We followed the road up to the top where there was a small observation tower giving unobscured views of the valley. By this time it was late morning and you could see the clouds starting to gather. As with Kuala Lumpur, heavy rain showers are common in the afternoon and Mizan predicted that today would be no different. We certainly had a good downpour yesterday. Some of the men working on the road repairs were also taking a break there and we chatted to them for a while. As with all Malays we have met so far they were really friendly and wished us a good stay in their country.

We wound back down and round the hill, managing to avoid banging our heads on the low roof of the Land Rover (essential work car in these parts) as we lurched round corners and over bumps. Our next stop was at a village of the Orang Asli, the original indigenous people of Malaysia. Important in the early days of foreign trade subsequent years saw their land being eroded and their land rights not being recognised. They were useful to the British Malayan government in fighting the guerrilla war against the Communists and this led to the establishment of the Department of Orang Asli Affairs.

Today the government is trying to encourage these people to move into settlements where through the Department they provide most basic necessities. Food, running water, electricity, clothes, medical care and education are all provided free of charge to the Orang Asli although all other Malays have to pay for them. Some of these people have chosen to stay in the jungle following their traditional lifestyles but most have moved.

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Can't be England - it has a working phone inside!

The village we visited was small, with less than one hundred families. Typically a family will have at least five children. The girls marry young, at fourteen or fifteen, and then stop their education although these days most will go to work to earn a living. Tourism has brought employment for these people who work as cleaners, maids and caddies on the local golf course. In turn though, this has brought drug and alcohol abuse problems to the teenagers of the town.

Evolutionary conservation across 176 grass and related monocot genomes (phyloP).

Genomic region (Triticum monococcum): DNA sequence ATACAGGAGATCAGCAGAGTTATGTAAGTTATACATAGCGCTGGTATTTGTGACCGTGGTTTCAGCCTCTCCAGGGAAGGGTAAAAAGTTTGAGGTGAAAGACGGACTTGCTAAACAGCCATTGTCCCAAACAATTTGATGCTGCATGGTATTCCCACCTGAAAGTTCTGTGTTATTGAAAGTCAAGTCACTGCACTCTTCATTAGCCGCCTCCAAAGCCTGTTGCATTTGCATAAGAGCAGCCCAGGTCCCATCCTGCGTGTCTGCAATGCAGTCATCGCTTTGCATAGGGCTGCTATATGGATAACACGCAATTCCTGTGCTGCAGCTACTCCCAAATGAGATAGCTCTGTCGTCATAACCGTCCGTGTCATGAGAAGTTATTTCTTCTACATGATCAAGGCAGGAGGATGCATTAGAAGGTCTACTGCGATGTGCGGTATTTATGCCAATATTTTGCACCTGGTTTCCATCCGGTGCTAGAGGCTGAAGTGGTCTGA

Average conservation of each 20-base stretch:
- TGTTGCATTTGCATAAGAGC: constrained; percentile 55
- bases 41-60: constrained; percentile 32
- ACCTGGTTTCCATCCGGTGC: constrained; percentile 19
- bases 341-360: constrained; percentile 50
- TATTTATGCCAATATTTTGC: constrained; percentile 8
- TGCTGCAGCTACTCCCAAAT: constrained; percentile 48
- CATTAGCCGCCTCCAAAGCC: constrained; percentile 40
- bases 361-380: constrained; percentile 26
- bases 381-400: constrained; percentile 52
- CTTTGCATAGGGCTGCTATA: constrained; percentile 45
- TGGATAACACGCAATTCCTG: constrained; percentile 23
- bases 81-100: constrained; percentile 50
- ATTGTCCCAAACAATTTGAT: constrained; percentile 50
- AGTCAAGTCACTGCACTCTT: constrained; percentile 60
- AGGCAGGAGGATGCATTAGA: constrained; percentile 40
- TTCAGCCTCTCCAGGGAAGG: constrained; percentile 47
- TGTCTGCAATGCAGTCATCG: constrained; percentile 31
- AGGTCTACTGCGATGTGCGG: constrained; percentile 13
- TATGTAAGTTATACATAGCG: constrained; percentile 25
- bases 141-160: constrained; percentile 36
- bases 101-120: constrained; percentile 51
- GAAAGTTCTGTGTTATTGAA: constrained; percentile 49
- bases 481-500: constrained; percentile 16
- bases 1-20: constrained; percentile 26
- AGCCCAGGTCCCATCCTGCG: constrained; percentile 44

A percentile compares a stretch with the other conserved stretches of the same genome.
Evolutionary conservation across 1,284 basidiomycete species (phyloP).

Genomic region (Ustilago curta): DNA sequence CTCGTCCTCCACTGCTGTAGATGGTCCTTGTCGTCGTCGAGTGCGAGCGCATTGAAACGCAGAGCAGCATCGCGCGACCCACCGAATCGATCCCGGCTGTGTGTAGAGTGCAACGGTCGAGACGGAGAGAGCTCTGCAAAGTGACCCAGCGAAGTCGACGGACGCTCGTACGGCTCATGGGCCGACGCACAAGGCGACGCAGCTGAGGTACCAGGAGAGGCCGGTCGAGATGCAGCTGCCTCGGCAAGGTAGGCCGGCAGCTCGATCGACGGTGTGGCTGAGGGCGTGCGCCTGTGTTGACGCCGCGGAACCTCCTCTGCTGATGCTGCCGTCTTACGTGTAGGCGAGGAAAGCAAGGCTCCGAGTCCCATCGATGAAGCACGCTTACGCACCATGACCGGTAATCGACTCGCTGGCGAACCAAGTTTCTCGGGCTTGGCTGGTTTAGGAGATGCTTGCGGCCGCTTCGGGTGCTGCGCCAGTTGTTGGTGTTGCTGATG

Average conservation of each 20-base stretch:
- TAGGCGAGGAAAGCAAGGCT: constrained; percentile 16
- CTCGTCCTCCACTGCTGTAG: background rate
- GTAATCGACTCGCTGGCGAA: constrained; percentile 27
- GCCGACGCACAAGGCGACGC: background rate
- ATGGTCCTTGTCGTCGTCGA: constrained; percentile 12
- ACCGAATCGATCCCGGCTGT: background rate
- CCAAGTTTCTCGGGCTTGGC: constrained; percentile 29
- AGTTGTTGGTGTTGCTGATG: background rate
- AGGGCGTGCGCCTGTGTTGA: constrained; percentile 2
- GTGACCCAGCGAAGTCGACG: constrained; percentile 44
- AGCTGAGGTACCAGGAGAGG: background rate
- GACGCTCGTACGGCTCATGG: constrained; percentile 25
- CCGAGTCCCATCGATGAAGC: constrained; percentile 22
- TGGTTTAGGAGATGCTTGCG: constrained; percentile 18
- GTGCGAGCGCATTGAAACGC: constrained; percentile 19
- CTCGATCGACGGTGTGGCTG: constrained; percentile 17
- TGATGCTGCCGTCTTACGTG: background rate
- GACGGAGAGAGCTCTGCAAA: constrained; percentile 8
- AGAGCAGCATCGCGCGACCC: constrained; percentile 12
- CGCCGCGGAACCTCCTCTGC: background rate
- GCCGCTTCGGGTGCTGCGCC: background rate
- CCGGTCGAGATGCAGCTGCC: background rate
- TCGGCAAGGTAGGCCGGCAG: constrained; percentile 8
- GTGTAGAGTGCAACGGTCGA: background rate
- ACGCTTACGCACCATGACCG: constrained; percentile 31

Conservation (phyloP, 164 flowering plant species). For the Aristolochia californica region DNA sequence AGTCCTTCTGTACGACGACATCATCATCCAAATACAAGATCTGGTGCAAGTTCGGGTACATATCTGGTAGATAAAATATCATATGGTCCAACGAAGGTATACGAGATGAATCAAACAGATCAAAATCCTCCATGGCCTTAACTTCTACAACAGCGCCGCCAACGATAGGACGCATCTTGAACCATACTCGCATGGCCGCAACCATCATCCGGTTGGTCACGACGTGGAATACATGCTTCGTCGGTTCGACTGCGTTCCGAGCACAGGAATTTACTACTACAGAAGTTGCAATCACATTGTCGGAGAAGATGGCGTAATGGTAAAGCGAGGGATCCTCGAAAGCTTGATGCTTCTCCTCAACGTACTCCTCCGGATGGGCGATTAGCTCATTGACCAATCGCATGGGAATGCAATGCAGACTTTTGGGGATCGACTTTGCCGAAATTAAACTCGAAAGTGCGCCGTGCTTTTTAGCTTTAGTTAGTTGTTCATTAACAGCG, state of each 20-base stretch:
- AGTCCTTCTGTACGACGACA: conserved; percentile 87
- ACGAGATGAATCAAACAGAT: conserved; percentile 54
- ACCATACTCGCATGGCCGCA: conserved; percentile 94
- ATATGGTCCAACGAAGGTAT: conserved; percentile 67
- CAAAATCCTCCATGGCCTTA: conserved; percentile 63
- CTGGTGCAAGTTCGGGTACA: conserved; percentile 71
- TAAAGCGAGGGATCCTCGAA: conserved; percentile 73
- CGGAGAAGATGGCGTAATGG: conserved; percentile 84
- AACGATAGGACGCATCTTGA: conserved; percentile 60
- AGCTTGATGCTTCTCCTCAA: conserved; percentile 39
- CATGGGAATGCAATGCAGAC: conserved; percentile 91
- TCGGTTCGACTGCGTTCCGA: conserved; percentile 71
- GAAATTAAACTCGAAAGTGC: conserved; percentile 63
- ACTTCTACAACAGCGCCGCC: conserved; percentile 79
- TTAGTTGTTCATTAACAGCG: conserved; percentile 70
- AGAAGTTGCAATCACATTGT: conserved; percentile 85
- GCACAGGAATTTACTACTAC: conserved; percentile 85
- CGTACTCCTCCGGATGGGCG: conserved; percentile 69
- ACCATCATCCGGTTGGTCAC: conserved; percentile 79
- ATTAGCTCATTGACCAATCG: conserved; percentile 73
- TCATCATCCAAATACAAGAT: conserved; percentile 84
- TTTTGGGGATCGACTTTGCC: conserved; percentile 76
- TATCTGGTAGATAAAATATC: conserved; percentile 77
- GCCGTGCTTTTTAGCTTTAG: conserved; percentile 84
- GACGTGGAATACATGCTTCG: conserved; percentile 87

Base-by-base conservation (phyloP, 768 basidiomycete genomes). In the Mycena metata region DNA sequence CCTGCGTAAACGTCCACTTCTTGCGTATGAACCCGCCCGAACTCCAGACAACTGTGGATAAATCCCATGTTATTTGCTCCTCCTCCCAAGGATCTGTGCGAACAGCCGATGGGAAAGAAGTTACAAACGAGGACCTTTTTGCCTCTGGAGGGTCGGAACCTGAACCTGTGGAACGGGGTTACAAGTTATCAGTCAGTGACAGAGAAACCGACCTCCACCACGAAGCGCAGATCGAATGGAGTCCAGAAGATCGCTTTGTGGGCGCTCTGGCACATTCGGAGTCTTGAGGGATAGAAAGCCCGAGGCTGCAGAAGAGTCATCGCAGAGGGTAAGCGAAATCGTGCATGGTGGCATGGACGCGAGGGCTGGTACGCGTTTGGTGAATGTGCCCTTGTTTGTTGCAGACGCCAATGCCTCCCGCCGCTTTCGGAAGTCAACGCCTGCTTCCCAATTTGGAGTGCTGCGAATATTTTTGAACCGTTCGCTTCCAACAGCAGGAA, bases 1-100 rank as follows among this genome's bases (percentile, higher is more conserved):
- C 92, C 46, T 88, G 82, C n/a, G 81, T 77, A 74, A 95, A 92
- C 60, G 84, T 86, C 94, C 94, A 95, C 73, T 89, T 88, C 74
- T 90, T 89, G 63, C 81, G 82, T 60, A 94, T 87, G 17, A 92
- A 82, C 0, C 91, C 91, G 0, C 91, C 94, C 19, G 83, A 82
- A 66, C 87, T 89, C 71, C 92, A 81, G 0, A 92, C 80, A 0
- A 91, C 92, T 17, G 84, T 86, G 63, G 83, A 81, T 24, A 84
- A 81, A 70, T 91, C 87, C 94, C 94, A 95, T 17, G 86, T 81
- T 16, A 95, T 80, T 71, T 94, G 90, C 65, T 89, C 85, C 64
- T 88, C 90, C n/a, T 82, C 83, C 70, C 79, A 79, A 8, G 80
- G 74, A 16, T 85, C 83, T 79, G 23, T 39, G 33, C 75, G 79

Following us around the village was a steady stream of young children calling “hello” and waving to us. The houses here varied from brick, to wooden, to bamboo to corrugated iron structures, all perched up on the hillside. It seemed a very colourful setting against the lush green of the landscape but I think it may just have been the sunlight that made the place look rosy. The arrival of the school bus in the square down below prompted a scurry of uniformed children who suddenly appeared from the houses and ran down the hill to make sure they did not miss the bus.

From the village we made our way to the Parit Falls stopping en route at Ye Olde Smokehouse. This transported us a few thousand kilometres into typical English countryside as this hotel could be in deepest darkest Surrey. It is definitely an English country house and even has its own King George red phone box outside. A look at the menu (Beef Wellington, Steak and Kidney pie, fish and chips, fruit crumble gives you a flavour of what they have on offer) sent shivers down Stef’s spine and he booked us in for dinner tonight.

The waterfall itself was a bit disappointing. Minute compared to others we have seen the view is marred by the rubbish lining the banks and floating in the water that comes from the near by villages. A short loop takes you through canopy jungle, very different to this morning’s moss jungle, over the waterfall and back round to the start. Mizan confirmed that not many people, even the locals, know about this place. The locals he said have little interest in the jungle that surrounds them.

We were dropped back at the bus station in Tanah Rata so that we could get our tickets for tomorrow. Unfortunately the VIP bus is sold out so we are probably on a bit of a bone shaker but at least the new road is open so hopefully it will not be as twisty as the road on the way up. We ambled through town stopping for a late lunch at an Indian restaurant which simply reinforced our feeling that the Chinese and Indian cultures are more easily accessible here than Malay.

A short afternoon nap and a shower left us both feeling refreshed and we headed back to Ye Olde Smokehouse for some traditional British fare. With no taxis available the owner of our hotel very kindly drove us there in his car. The hotel is a mix of local country pub and someone’s house. The staff were very friendly but there were few diners so the atmosphere was a tad on the quiet side. Our food was OK but certainly not as good as we had expected and I do not think I would recommend it to other people. Probably one of the highlights was getting home. Apparently it is difficult to get a taxi in Tanah Rata after seven at night but the taxi has its own limousine and driver which took us back to our hotel.